Singapore's blogosphere must certainly be buzzing with news of the ruling People's Action Party (PAP) loss in the Punggol East by-election. The Workers' Party (WP) victory is significant in several ways. However, first one must decide if the result is primarily a victory for the WP or a defeat for the PAP. The distinction is a fine but important one.
Were Punggol East voters expressing discontent against the PAP and was the WP the only alternative available? Or do Singaporeans' voters genuinely believe the WP fielded the better candidate? The answer is a combination of both factors.
The electorate is tired of being taken for granted by the political elite and the PAP is finding it difficult to reinvent itself in line with the aspirations of a changed citizenry. Take the AIM controversy – voters smelt a rat. There may not be any criminal or legal wrongdoing on the part of AIM but in the court of public opinion the PAP fights an uphill battle to justify its behaviour. The AIM transaction may have been acceptable to voters several elections ago but not today.
The 'New Singapore' demands greater transparency.
Even if the Punggol vote was a protest vote against the PAP, the WP gains much from the results of the Punggol East by-election. WP has established itself as Singapore's only opposition party of note. Over time, other parties will most likely fade away as opposition supporters consolidate around the WP.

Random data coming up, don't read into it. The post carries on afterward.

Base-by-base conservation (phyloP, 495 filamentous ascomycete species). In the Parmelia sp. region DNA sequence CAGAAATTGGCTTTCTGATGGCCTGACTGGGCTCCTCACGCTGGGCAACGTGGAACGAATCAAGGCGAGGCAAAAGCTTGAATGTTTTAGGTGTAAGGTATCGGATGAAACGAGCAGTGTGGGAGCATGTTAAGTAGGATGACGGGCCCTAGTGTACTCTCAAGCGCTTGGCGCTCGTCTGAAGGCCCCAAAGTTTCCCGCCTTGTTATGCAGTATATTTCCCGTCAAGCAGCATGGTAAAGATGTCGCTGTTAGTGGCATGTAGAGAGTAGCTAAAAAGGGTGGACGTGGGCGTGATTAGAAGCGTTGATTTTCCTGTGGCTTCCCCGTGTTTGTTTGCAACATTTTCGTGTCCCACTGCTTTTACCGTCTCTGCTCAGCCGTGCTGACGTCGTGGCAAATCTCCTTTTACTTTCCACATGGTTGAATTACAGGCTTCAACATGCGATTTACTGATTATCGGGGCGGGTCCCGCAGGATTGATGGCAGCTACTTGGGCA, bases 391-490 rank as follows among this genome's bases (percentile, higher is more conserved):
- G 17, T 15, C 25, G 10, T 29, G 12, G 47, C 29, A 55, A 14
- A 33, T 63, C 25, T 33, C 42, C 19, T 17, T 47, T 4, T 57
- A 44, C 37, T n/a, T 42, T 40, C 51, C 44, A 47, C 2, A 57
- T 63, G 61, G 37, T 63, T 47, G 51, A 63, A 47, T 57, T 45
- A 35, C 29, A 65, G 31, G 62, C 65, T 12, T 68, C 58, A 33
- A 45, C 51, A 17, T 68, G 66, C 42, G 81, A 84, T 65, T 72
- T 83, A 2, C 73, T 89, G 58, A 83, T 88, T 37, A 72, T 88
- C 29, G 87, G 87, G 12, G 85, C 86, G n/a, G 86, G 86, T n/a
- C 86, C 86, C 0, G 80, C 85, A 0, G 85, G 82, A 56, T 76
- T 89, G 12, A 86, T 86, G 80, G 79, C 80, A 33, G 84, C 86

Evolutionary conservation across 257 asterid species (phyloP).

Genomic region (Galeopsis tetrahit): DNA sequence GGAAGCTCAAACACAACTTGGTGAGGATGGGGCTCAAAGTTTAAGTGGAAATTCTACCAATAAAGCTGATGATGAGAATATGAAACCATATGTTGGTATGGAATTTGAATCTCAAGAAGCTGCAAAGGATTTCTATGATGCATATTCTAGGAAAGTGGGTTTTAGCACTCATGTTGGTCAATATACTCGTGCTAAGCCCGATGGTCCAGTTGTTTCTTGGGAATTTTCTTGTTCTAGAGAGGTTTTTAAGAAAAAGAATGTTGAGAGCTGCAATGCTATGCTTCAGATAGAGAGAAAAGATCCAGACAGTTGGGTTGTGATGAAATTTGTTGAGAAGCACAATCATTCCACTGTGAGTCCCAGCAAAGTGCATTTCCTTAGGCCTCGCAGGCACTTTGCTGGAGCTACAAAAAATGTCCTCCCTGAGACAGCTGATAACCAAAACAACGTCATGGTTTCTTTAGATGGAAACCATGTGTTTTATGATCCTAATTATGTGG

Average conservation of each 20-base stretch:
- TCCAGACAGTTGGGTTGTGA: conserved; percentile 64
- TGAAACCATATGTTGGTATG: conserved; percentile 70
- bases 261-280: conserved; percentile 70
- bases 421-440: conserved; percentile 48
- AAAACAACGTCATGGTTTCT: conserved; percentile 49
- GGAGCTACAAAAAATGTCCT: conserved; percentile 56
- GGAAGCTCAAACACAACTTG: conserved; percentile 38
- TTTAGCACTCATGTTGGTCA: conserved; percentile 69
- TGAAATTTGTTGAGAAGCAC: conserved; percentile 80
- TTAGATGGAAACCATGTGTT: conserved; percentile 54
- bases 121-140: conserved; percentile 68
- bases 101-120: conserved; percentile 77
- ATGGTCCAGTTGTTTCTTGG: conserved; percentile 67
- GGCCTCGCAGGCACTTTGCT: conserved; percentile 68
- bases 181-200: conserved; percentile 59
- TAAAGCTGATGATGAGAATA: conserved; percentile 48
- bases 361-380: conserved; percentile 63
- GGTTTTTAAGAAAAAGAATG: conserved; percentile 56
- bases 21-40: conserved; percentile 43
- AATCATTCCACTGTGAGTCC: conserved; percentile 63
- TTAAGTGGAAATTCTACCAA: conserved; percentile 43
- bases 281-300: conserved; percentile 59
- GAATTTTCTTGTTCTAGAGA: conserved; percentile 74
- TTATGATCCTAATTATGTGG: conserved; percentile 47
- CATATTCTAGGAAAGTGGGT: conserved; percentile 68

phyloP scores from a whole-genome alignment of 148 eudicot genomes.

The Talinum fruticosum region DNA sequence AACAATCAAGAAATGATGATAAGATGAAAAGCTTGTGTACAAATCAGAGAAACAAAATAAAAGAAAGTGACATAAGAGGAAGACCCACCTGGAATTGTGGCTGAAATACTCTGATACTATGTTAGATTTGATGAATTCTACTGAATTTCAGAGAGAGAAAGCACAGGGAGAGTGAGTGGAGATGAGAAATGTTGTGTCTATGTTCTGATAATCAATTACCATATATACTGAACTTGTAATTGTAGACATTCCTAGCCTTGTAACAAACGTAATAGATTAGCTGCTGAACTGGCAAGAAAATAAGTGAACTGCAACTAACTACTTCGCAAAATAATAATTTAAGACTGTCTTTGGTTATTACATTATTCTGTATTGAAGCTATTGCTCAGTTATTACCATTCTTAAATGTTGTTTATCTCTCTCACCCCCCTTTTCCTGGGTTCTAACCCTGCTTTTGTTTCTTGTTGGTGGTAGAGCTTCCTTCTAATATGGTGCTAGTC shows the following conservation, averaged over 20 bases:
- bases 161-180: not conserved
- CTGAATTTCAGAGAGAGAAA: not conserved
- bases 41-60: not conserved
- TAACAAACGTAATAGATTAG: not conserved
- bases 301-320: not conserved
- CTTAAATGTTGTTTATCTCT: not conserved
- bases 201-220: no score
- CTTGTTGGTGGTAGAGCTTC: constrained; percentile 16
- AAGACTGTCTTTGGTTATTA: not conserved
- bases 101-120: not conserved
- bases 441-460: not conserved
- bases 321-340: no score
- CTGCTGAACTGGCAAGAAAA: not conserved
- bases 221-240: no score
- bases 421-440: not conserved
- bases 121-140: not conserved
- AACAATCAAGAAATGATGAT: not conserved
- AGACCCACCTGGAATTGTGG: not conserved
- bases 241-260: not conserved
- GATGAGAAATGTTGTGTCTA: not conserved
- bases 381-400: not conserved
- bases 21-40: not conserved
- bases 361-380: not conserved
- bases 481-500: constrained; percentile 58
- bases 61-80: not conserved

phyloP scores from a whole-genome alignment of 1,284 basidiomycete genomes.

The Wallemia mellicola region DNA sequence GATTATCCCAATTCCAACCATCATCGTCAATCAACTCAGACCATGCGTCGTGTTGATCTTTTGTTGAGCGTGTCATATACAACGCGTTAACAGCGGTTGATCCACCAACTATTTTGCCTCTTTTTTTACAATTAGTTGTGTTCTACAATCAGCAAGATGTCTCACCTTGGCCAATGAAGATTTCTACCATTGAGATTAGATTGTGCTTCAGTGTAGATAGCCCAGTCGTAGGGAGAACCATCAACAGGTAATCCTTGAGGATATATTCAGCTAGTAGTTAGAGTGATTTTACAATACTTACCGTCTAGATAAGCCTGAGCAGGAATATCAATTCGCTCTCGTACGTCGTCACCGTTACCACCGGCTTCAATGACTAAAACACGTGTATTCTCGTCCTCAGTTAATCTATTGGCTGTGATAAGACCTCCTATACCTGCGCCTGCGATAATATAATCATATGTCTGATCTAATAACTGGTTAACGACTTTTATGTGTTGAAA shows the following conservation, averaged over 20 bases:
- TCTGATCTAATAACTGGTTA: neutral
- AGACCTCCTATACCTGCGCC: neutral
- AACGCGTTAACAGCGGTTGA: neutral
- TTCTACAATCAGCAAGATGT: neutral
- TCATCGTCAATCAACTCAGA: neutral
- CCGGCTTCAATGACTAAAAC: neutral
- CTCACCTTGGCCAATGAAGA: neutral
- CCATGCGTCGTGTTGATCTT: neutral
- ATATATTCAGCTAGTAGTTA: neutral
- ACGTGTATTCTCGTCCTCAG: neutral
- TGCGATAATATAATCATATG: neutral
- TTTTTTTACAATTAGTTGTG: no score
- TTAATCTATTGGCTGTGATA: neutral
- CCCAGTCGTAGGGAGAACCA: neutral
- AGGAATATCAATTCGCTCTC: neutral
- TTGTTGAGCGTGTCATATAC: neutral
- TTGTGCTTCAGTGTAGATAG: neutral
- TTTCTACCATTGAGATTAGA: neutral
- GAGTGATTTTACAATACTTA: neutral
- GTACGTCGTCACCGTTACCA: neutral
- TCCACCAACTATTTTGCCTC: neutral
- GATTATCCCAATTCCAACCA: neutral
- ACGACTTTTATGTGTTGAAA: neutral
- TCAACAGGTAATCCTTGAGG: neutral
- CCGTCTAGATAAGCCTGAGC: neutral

Success breeds success and the taste of victory is infectious. The WP's triumph in Punggol East is a positive booster shot for WP supporters. The resolve of parliamentarians, party workers, donors and supporters alike will harden. Moreover, the WP will likely find it easier to attract talent. Supporting the opposition is no longer a lost cause – a significant perception change from just a few years ago.
To its credit, the WP has played its cards reasonably well during the last few years. Understanding its limitations as a minnow in Singapore's political arena, the WP has acted responsibly to date. It has not bitten off more than it can chew.
The Punggol East by-election is one more step in the maturing of Singapore's politics. Just as the PAP is fumbling around to teach itself how to live with a parliamentary opposition, the WP is discovering the intricacies of operating within a parliamentary democracy - a process of 'self-discovery' for Singapore at the national level.
The PAP may not be in danger of losing its parliamentary majority at the next general elections. However, the seeds of a two party parliamentary system in Singapore have been planted. It only remains to be seen if these seeds will grow into a healthy plant. We will only know the answer to that question once Singapore goes through a few more general election cycles.